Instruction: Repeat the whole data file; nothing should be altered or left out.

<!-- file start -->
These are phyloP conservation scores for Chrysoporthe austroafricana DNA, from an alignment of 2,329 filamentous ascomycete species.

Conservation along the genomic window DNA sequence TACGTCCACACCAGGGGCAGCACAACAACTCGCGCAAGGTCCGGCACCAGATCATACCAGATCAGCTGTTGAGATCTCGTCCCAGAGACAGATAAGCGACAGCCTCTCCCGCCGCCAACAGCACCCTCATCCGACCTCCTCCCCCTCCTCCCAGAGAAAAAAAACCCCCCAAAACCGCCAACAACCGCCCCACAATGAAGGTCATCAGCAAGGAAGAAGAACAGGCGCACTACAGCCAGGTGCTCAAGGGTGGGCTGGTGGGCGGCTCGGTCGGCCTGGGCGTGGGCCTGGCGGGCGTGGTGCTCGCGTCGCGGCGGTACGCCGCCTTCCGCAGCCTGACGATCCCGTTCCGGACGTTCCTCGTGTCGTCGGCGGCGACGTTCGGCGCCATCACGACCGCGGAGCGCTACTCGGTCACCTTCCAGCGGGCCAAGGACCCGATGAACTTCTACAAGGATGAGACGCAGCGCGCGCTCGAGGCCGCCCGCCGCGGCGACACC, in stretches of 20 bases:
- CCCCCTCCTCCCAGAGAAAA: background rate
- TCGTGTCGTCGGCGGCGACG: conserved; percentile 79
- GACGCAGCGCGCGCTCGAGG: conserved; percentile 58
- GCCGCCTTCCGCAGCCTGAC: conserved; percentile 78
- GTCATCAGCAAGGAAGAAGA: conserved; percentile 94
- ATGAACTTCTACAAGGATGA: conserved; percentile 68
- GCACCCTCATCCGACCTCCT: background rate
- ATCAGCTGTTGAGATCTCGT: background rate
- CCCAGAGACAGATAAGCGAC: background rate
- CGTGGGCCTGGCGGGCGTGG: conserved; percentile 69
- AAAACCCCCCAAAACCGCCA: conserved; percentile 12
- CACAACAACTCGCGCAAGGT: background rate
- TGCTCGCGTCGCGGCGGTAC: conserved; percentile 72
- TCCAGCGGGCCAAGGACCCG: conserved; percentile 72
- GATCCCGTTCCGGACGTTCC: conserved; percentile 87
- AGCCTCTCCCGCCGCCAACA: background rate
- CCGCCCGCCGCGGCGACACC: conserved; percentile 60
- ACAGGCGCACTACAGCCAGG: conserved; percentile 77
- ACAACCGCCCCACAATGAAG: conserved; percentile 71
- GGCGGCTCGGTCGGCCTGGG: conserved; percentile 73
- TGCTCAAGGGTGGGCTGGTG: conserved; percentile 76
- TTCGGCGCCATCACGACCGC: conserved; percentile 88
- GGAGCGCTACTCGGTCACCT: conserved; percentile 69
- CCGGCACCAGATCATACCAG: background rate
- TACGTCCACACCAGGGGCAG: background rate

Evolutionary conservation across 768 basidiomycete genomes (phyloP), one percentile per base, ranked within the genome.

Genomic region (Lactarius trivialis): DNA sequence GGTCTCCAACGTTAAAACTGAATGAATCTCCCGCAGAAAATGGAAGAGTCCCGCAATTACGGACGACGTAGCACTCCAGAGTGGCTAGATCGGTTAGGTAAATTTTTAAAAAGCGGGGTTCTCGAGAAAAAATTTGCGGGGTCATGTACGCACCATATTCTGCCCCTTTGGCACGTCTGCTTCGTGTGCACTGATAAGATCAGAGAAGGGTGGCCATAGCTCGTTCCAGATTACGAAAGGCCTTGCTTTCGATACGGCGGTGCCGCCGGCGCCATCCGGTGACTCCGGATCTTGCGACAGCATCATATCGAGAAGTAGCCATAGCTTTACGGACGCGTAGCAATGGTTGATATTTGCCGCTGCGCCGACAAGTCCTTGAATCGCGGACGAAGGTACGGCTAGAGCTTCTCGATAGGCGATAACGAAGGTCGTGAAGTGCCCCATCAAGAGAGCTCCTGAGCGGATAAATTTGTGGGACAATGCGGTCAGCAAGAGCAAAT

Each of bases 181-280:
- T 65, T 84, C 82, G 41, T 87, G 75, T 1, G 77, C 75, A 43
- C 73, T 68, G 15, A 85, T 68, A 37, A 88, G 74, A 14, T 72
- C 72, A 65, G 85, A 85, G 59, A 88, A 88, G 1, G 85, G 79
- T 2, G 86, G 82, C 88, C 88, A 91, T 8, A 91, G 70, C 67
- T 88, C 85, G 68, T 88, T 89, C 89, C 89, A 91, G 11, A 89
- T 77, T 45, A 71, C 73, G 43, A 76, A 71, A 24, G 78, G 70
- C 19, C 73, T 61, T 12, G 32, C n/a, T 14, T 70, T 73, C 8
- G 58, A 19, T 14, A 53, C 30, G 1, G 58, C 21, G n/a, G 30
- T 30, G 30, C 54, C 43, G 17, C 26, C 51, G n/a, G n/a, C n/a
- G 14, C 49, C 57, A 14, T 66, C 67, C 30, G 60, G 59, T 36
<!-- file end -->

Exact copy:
These are phyloP conservation scores for Chrysoporthe austroafricana DNA, from an alignment of 2,329 filamentous ascomycete species.

Conservation along the genomic window DNA sequence TACGTCCACACCAGGGGCAGCACAACAACTCGCGCAAGGTCCGGCACCAGATCATACCAGATCAGCTGTTGAGATCTCGTCCCAGAGACAGATAAGCGACAGCCTCTCCCGCCGCCAACAGCACCCTCATCCGACCTCCTCCCCCTCCTCCCAGAGAAAAAAAACCCCCCAAAACCGCCAACAACCGCCCCACAATGAAGGTCATCAGCAAGGAAGAAGAACAGGCGCACTACAGCCAGGTGCTCAAGGGTGGGCTGGTGGGCGGCTCGGTCGGCCTGGGCGTGGGCCTGGCGGGCGTGGTGCTCGCGTCGCGGCGGTACGCCGCCTTCCGCAGCCTGACGATCCCGTTCCGGACGTTCCTCGTGTCGTCGGCGGCGACGTTCGGCGCCATCACGACCGCGGAGCGCTACTCGGTCACCTTCCAGCGGGCCAAGGACCCGATGAACTTCTACAAGGATGAGACGCAGCGCGCGCTCGAGGCCGCCCGCCGCGGCGACACC, in stretches of 20 bases:
- CCCCCTCCTCCCAGAGAAAA: background rate
- TCGTGTCGTCGGCGGCGACG: conserved; percentile 79
- GACGCAGCGCGCGCTCGAGG: conserved; percentile 58
- GCCGCCTTCCGCAGCCTGAC: conserved; percentile 78
- GTCATCAGCAAGGAAGAAGA: conserved; percentile 94
- ATGAACTTCTACAAGGATGA: conserved; percentile 68
- GCACCCTCATCCGACCTCCT: background rate
- ATCAGCTGTTGAGATCTCGT: background rate
- CCCAGAGACAGATAAGCGAC: background rate
- CGTGGGCCTGGCGGGCGTGG: conserved; percentile 69
- AAAACCCCCCAAAACCGCCA: conserved; percentile 12
- CACAACAACTCGCGCAAGGT: background rate
- TGCTCGCGTCGCGGCGGTAC: conserved; percentile 72
- TCCAGCGGGCCAAGGACCCG: conserved; percentile 72
- GATCCCGTTCCGGACGTTCC: conserved; percentile 87
- AGCCTCTCCCGCCGCCAACA: background rate
- CCGCCCGCCGCGGCGACACC: conserved; percentile 60
- ACAGGCGCACTACAGCCAGG: conserved; percentile 77
- ACAACCGCCCCACAATGAAG: conserved; percentile 71
- GGCGGCTCGGTCGGCCTGGG: conserved; percentile 73
- TGCTCAAGGGTGGGCTGGTG: conserved; percentile 76
- TTCGGCGCCATCACGACCGC: conserved; percentile 88
- GGAGCGCTACTCGGTCACCT: conserved; percentile 69
- CCGGCACCAGATCATACCAG: background rate
- TACGTCCACACCAGGGGCAG: background rate

Evolutionary conservation across 768 basidiomycete genomes (phyloP), one percentile per base, ranked within the genome.

Genomic region (Lactarius trivialis): DNA sequence GGTCTCCAACGTTAAAACTGAATGAATCTCCCGCAGAAAATGGAAGAGTCCCGCAATTACGGACGACGTAGCACTCCAGAGTGGCTAGATCGGTTAGGTAAATTTTTAAAAAGCGGGGTTCTCGAGAAAAAATTTGCGGGGTCATGTACGCACCATATTCTGCCCCTTTGGCACGTCTGCTTCGTGTGCACTGATAAGATCAGAGAAGGGTGGCCATAGCTCGTTCCAGATTACGAAAGGCCTTGCTTTCGATACGGCGGTGCCGCCGGCGCCATCCGGTGACTCCGGATCTTGCGACAGCATCATATCGAGAAGTAGCCATAGCTTTACGGACGCGTAGCAATGGTTGATATTTGCCGCTGCGCCGACAAGTCCTTGAATCGCGGACGAAGGTACGGCTAGAGCTTCTCGATAGGCGATAACGAAGGTCGTGAAGTGCCCCATCAAGAGAGCTCCTGAGCGGATAAATTTGTGGGACAATGCGGTCAGCAAGAGCAAAT

Each of bases 181-280:
- T 65, T 84, C 82, G 41, T 87, G 75, T 1, G 77, C 75, A 43
- C 73, T 68, G 15, A 85, T 68, A 37, A 88, G 74, A 14, T 72
- C 72, A 65, G 85, A 85, G 59, A 88, A 88, G 1, G 85, G 79
- T 2, G 86, G 82, C 88, C 88, A 91, T 8, A 91, G 70, C 67
- T 88, C 85, G 68, T 88, T 89, C 89, C 89, A 91, G 11, A 89
- T 77, T 45, A 71, C 73, G 43, A 76, A 71, A 24, G 78, G 70
- C 19, C 73, T 61, T 12, G 32, C n/a, T 14, T 70, T 73, C 8
- G 58, A 19, T 14, A 53, C 30, G 1, G 58, C 21, G n/a, G 30
- T 30, G 30, C 54, C 43, G 17, C 26, C 51, G n/a, G n/a, C n/a
- G 14, C 49, C 57, A 14, T 66, C 67, C 30, G 60, G 59, T 36